Helmut Kohl was determined to use the window of opportunity as long as Boris Yeltsin was in power. 1997 was a decisive year. Clinton’s and Kohl’s work helped forge a transatlantic consensus on NATO enlargement at NATO’s Madrid summit in July 1997: Poland, the Czech Republic, and Hungary were invited to join NATO—and NATO’s door remained open. French president Jacques Chirac resented Washington’s leadership role in NATO. Bill Clinton was forever grateful for Helmut Kohl’s support. In a meeting with German president Roman Herzog in Washington in July 1997, Clinton praised Kohl in bold terms saying that “the way that Chancellor Kohl handled it at the [Madrid] meeting was the decisive thing in bringing us to a common position. […] In the years since I have been President, the relationship between the United States and Germany has been absolutely fundamental to our ability to achieve our common objectives,” Clinton said. “This is especially the case in the way we supported democracy in Russia, efforts to get the Russian troops out of Baltic states, arms control agreements and many other things. Our partnership was crucial to the success that we have achieved in Bosnia. Chancellor Kohl has helped me worked through my relations with France and other West European countries.”
In addition, in May 1997, NATO and Russia concluded the Founding Act on Mutual Relations, Cooperation and Security. It did not bring Russia into the alliance, but set a road map for future NATO-Russia cooperation. NATO’s overall objective was the emergence of an integrated and undivided Europe including a democratic Russia. “On our side we are going to make it a cornerstone of our approach that we are not talking just about enlargement—we’re discussing a larger issue […] European security as a whole, and Russia is a central element in that,” Deputy Secretary of State Strobe Talbott emphasized in a conversation with Russia’s foreign minister Yevgeniy Primakov. NATO was keen to avoid antagonizing Russia. The alliance pursued a careful military approach to the military enlargement process as a signal that its policy was not aimed at Russia’s military encirclement. In 1997, the NATO allies declared that they had no intention, no plan, and no reason to deploy nuclear weapons on the territory of new members.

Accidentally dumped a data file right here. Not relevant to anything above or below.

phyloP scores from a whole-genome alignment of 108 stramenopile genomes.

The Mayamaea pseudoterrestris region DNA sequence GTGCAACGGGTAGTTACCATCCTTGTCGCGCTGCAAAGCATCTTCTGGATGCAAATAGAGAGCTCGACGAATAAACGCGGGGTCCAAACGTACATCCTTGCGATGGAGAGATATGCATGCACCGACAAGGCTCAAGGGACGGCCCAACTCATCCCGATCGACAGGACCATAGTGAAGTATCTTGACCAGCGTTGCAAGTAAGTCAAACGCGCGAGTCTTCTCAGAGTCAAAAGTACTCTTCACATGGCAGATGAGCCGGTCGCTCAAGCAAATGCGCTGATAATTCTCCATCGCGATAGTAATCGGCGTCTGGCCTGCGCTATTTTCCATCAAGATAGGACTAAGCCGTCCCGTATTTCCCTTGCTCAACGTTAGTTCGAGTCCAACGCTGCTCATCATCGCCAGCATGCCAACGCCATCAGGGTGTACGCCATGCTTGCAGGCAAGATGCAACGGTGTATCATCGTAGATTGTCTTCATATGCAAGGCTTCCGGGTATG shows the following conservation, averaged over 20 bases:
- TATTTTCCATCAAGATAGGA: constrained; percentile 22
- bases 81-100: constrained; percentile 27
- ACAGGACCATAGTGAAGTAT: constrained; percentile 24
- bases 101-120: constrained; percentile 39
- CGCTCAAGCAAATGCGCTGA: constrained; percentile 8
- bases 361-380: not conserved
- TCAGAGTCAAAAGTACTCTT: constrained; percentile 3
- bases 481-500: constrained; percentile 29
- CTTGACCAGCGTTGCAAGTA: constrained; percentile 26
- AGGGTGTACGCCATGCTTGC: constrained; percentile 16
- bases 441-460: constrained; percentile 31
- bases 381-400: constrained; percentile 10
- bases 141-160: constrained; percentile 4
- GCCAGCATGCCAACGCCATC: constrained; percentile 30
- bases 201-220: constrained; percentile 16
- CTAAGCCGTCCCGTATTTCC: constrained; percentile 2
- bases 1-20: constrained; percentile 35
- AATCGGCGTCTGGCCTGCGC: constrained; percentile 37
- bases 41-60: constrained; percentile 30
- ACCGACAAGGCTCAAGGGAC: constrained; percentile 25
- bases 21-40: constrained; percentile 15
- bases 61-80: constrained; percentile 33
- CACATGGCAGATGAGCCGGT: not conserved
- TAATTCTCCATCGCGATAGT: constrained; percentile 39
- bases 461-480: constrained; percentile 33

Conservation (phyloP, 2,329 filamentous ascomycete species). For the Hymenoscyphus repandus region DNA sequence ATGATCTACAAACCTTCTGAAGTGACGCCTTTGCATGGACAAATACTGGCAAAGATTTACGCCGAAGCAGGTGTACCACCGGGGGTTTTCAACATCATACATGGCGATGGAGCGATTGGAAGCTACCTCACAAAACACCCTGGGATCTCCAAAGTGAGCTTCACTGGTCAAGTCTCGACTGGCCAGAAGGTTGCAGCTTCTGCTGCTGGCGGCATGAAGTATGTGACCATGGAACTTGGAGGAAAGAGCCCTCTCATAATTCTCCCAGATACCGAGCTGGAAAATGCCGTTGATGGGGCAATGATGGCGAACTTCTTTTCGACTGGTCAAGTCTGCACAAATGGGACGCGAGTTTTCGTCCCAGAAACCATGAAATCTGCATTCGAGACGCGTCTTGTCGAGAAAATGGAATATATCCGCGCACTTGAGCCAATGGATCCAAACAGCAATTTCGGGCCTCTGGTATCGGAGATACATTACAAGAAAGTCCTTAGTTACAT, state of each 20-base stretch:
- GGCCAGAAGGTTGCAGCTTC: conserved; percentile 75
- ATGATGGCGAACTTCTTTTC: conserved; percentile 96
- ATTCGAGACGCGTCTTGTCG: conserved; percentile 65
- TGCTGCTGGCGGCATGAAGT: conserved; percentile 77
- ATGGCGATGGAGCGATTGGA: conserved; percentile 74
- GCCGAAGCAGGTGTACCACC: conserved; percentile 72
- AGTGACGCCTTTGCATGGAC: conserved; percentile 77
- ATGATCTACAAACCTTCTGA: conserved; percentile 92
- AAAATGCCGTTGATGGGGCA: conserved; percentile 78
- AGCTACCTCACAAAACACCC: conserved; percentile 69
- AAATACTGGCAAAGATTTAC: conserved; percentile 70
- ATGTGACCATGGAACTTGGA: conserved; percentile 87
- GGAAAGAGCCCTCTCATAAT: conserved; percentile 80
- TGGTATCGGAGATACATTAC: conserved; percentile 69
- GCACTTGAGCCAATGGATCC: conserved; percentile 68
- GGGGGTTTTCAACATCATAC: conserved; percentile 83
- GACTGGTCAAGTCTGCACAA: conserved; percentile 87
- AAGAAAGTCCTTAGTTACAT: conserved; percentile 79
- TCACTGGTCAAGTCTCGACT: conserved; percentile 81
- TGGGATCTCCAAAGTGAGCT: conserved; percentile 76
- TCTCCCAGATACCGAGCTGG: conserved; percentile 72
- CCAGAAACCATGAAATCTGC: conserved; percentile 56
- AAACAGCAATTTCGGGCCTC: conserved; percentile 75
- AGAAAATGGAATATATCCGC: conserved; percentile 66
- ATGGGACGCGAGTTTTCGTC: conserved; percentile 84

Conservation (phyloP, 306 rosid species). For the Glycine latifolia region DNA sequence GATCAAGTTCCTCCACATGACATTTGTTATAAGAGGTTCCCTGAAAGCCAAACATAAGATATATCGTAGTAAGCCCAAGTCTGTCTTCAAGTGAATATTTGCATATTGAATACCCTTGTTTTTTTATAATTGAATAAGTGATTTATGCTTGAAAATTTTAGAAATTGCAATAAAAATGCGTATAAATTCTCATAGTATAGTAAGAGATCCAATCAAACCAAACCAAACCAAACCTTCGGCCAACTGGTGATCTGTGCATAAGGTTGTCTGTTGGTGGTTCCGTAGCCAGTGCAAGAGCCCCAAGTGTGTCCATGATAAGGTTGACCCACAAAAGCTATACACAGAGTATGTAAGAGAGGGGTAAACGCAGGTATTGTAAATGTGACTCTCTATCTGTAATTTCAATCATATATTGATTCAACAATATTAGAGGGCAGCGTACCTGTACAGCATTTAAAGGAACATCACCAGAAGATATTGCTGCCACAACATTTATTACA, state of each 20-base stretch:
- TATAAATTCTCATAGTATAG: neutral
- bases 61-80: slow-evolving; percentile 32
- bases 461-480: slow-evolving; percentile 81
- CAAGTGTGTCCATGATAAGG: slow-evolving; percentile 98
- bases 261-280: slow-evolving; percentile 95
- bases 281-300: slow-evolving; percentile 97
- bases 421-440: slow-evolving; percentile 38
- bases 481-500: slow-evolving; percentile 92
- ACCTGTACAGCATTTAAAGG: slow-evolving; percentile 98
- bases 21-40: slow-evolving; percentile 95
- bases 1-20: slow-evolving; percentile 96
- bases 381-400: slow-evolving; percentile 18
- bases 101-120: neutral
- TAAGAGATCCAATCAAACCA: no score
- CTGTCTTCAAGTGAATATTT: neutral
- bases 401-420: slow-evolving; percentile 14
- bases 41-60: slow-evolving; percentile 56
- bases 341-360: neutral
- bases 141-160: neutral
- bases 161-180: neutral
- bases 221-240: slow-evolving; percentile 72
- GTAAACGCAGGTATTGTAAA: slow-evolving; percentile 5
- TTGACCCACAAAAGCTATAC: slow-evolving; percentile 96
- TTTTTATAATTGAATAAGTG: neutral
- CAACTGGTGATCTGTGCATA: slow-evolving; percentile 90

NATO’s overall objective was the emergence of an integrated and undivided Europe including a democratic Russia.
And yet, Russia did not interpret these developments as an invitation for integration, but primarily as an assault on Russia’s status and its influence in Europe. To a large extent, Russia’s security policy continued to be based on the traditional concept of a hostile international environment and the assumption that the country needed a sphere of domination over its neighbors for its security. Russian policymakers struggled to conceive NATO enlargement as a win-win premise. The fundamental problem of all NATO-Russia bodies could not be overcome: Russia was at the table and could co-decide, but could not veto on key issues. Boris Yeltsin saw the signing of the NATO-Russia Founding Act in 1997 merely as a damage-limiting exercise: In March 1997, Yeltsin told Clinton that “our position has not changed. It remains a mistake for NATO to move eastward. But I need to take steps to alleviate the negative consequences of this for Russia. I am prepared to enter into an agreement with NATO not because I want to but because it is a forced step. There is no other solution for today.”